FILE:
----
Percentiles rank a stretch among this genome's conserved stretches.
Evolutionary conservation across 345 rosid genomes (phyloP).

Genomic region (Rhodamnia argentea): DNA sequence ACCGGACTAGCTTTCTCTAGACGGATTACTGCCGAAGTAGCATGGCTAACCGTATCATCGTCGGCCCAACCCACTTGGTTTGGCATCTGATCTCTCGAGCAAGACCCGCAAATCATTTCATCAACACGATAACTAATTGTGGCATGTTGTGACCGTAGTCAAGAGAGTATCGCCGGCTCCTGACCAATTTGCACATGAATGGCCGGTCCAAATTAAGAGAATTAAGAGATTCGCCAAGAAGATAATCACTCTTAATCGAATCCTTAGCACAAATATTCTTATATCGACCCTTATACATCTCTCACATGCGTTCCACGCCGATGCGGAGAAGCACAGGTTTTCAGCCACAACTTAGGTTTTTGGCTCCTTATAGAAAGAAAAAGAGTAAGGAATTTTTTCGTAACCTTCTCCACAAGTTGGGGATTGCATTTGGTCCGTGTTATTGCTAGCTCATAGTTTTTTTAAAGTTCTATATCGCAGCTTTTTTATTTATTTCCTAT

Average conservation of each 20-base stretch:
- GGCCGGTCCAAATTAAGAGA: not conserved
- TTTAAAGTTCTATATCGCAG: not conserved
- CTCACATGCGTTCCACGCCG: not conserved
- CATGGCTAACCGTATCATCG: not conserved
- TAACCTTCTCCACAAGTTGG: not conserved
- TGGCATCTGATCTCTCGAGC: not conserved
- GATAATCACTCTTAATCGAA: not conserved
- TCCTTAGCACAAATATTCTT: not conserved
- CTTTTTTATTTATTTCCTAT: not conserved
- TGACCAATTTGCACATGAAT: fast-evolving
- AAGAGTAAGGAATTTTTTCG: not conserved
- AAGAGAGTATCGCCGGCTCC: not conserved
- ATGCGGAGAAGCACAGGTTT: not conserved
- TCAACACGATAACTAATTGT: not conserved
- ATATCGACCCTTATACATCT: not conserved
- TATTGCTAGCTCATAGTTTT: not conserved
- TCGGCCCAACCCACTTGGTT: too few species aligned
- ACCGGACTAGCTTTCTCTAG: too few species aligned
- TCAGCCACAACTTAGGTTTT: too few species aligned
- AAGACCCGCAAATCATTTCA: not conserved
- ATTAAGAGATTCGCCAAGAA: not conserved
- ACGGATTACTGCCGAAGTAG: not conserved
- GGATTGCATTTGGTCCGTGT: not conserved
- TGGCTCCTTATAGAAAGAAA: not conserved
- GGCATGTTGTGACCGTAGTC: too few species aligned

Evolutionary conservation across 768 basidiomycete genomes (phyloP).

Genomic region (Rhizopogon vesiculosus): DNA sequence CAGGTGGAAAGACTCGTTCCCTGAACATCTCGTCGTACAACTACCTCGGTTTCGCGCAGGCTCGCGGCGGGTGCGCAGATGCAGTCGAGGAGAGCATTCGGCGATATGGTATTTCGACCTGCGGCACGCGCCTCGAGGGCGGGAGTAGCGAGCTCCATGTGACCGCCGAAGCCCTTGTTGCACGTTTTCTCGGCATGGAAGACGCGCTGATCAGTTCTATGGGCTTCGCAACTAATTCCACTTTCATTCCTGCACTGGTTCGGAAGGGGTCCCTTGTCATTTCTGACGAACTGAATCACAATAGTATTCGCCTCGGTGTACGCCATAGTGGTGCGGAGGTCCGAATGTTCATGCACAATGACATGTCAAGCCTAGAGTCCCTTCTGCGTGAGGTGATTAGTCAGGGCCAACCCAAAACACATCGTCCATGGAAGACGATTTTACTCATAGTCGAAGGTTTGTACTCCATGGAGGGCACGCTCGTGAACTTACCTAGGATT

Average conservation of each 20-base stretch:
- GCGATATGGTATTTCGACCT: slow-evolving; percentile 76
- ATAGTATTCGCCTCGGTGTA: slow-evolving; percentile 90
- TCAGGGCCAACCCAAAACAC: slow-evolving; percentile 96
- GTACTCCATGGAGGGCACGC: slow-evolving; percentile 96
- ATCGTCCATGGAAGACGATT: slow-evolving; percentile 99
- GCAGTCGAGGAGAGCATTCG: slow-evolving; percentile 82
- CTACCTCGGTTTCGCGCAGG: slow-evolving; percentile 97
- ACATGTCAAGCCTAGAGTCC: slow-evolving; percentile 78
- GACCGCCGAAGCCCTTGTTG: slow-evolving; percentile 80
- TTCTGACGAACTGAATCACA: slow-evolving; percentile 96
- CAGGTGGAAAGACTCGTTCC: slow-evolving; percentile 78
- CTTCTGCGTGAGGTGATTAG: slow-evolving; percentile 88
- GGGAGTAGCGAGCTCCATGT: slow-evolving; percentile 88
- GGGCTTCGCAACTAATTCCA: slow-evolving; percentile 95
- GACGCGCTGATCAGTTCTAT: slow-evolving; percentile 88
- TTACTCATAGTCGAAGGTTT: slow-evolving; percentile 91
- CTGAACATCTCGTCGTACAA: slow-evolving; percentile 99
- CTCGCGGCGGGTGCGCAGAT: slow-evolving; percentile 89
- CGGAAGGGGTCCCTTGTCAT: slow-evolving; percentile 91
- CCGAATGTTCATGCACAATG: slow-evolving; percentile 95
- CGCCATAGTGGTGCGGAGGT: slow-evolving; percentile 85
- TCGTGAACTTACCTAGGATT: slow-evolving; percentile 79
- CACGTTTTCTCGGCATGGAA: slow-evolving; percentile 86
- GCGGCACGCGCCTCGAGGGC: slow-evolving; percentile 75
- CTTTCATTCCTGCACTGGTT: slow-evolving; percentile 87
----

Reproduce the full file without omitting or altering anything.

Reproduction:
Percentiles rank a stretch among this genome's conserved stretches.
Evolutionary conservation across 345 rosid genomes (phyloP).

Genomic region (Rhodamnia argentea): DNA sequence ACCGGACTAGCTTTCTCTAGACGGATTACTGCCGAAGTAGCATGGCTAACCGTATCATCGTCGGCCCAACCCACTTGGTTTGGCATCTGATCTCTCGAGCAAGACCCGCAAATCATTTCATCAACACGATAACTAATTGTGGCATGTTGTGACCGTAGTCAAGAGAGTATCGCCGGCTCCTGACCAATTTGCACATGAATGGCCGGTCCAAATTAAGAGAATTAAGAGATTCGCCAAGAAGATAATCACTCTTAATCGAATCCTTAGCACAAATATTCTTATATCGACCCTTATACATCTCTCACATGCGTTCCACGCCGATGCGGAGAAGCACAGGTTTTCAGCCACAACTTAGGTTTTTGGCTCCTTATAGAAAGAAAAAGAGTAAGGAATTTTTTCGTAACCTTCTCCACAAGTTGGGGATTGCATTTGGTCCGTGTTATTGCTAGCTCATAGTTTTTTTAAAGTTCTATATCGCAGCTTTTTTATTTATTTCCTAT

Average conservation of each 20-base stretch:
- GGCCGGTCCAAATTAAGAGA: not conserved
- TTTAAAGTTCTATATCGCAG: not conserved
- CTCACATGCGTTCCACGCCG: not conserved
- CATGGCTAACCGTATCATCG: not conserved
- TAACCTTCTCCACAAGTTGG: not conserved
- TGGCATCTGATCTCTCGAGC: not conserved
- GATAATCACTCTTAATCGAA: not conserved
- TCCTTAGCACAAATATTCTT: not conserved
- CTTTTTTATTTATTTCCTAT: not conserved
- TGACCAATTTGCACATGAAT: fast-evolving
- AAGAGTAAGGAATTTTTTCG: not conserved
- AAGAGAGTATCGCCGGCTCC: not conserved
- ATGCGGAGAAGCACAGGTTT: not conserved
- TCAACACGATAACTAATTGT: not conserved
- ATATCGACCCTTATACATCT: not conserved
- TATTGCTAGCTCATAGTTTT: not conserved
- TCGGCCCAACCCACTTGGTT: too few species aligned
- ACCGGACTAGCTTTCTCTAG: too few species aligned
- TCAGCCACAACTTAGGTTTT: too few species aligned
- AAGACCCGCAAATCATTTCA: not conserved
- ATTAAGAGATTCGCCAAGAA: not conserved
- ACGGATTACTGCCGAAGTAG: not conserved
- GGATTGCATTTGGTCCGTGT: not conserved
- TGGCTCCTTATAGAAAGAAA: not conserved
- GGCATGTTGTGACCGTAGTC: too few species aligned

Evolutionary conservation across 768 basidiomycete genomes (phyloP).

Genomic region (Rhizopogon vesiculosus): DNA sequence CAGGTGGAAAGACTCGTTCCCTGAACATCTCGTCGTACAACTACCTCGGTTTCGCGCAGGCTCGCGGCGGGTGCGCAGATGCAGTCGAGGAGAGCATTCGGCGATATGGTATTTCGACCTGCGGCACGCGCCTCGAGGGCGGGAGTAGCGAGCTCCATGTGACCGCCGAAGCCCTTGTTGCACGTTTTCTCGGCATGGAAGACGCGCTGATCAGTTCTATGGGCTTCGCAACTAATTCCACTTTCATTCCTGCACTGGTTCGGAAGGGGTCCCTTGTCATTTCTGACGAACTGAATCACAATAGTATTCGCCTCGGTGTACGCCATAGTGGTGCGGAGGTCCGAATGTTCATGCACAATGACATGTCAAGCCTAGAGTCCCTTCTGCGTGAGGTGATTAGTCAGGGCCAACCCAAAACACATCGTCCATGGAAGACGATTTTACTCATAGTCGAAGGTTTGTACTCCATGGAGGGCACGCTCGTGAACTTACCTAGGATT

Average conservation of each 20-base stretch:
- GCGATATGGTATTTCGACCT: slow-evolving; percentile 76
- ATAGTATTCGCCTCGGTGTA: slow-evolving; percentile 90
- TCAGGGCCAACCCAAAACAC: slow-evolving; percentile 96
- GTACTCCATGGAGGGCACGC: slow-evolving; percentile 96
- ATCGTCCATGGAAGACGATT: slow-evolving; percentile 99
- GCAGTCGAGGAGAGCATTCG: slow-evolving; percentile 82
- CTACCTCGGTTTCGCGCAGG: slow-evolving; percentile 97
- ACATGTCAAGCCTAGAGTCC: slow-evolving; percentile 78
- GACCGCCGAAGCCCTTGTTG: slow-evolving; percentile 80
- TTCTGACGAACTGAATCACA: slow-evolving; percentile 96
- CAGGTGGAAAGACTCGTTCC: slow-evolving; percentile 78
- CTTCTGCGTGAGGTGATTAG: slow-evolving; percentile 88
- GGGAGTAGCGAGCTCCATGT: slow-evolving; percentile 88
- GGGCTTCGCAACTAATTCCA: slow-evolving; percentile 95
- GACGCGCTGATCAGTTCTAT: slow-evolving; percentile 88
- TTACTCATAGTCGAAGGTTT: slow-evolving; percentile 91
- CTGAACATCTCGTCGTACAA: slow-evolving; percentile 99
- CTCGCGGCGGGTGCGCAGAT: slow-evolving; percentile 89
- CGGAAGGGGTCCCTTGTCAT: slow-evolving; percentile 91
- CCGAATGTTCATGCACAATG: slow-evolving; percentile 95
- CGCCATAGTGGTGCGGAGGT: slow-evolving; percentile 85
- TCGTGAACTTACCTAGGATT: slow-evolving; percentile 79
- CACGTTTTCTCGGCATGGAA: slow-evolving; percentile 86
- GCGGCACGCGCCTCGAGGGC: slow-evolving; percentile 75
- CTTTCATTCCTGCACTGGTT: slow-evolving; percentile 87